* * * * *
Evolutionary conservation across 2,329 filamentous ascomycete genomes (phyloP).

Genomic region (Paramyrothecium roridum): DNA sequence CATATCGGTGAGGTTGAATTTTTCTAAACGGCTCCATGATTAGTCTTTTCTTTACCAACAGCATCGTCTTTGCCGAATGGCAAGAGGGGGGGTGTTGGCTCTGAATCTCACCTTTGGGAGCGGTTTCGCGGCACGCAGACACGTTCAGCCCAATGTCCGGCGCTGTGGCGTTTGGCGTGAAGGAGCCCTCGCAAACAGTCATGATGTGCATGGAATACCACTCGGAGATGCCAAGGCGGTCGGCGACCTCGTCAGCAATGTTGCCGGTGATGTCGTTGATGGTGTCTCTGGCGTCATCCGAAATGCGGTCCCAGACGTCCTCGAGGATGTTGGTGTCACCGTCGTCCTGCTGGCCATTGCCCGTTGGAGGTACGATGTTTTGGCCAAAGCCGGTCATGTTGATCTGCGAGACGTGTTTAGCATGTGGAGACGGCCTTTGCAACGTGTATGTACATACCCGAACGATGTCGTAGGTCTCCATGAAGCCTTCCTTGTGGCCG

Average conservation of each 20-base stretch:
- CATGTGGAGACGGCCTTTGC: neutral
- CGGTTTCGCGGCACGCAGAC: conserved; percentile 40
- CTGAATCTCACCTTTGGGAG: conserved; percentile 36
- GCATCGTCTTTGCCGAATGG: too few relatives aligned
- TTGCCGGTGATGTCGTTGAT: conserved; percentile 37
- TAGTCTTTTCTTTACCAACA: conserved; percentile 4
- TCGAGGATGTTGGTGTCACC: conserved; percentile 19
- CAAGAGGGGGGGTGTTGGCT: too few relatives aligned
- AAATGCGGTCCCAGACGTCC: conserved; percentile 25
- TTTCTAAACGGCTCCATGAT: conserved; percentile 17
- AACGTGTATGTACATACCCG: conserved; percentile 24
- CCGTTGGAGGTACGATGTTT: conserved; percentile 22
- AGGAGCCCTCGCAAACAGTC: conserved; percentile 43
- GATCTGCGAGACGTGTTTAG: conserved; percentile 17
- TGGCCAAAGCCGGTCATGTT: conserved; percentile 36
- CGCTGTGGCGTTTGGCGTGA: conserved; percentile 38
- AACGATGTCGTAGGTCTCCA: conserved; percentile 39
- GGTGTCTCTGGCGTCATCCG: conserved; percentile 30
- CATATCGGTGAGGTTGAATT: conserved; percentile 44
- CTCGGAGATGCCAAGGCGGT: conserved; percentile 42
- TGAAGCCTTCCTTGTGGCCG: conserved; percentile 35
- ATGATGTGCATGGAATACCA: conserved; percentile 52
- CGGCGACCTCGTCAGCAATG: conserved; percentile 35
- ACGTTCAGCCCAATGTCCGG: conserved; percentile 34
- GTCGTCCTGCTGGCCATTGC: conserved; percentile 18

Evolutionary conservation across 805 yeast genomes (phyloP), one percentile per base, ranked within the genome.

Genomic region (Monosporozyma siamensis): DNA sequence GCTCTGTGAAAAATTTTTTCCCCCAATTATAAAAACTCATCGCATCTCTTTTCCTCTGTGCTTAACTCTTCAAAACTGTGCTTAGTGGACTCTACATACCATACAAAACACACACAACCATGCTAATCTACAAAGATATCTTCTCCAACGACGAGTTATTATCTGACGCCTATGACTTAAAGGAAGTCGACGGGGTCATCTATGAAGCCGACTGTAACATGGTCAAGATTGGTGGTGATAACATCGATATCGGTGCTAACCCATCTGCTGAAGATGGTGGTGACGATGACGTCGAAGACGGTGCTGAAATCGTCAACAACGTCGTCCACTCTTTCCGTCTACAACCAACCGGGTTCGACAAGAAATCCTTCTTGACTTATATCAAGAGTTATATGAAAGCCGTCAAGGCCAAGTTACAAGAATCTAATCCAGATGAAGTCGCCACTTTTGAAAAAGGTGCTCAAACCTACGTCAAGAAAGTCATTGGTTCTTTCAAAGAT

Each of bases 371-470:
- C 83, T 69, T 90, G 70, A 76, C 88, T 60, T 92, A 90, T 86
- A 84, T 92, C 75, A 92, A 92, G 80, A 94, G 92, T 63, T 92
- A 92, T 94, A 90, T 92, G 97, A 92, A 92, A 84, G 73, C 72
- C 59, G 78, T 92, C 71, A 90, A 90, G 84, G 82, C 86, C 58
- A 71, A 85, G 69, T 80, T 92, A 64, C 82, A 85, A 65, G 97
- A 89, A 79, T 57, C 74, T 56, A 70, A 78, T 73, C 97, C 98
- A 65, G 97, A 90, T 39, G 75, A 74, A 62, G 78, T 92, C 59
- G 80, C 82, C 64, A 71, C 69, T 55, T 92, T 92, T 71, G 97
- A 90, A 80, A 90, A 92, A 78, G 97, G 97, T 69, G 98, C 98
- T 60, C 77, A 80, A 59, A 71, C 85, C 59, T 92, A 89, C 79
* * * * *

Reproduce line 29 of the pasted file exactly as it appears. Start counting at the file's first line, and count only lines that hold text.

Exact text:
Evolutionary conservation across 805 yeast genomes (phyloP), one percentile per base, ranked within the genome.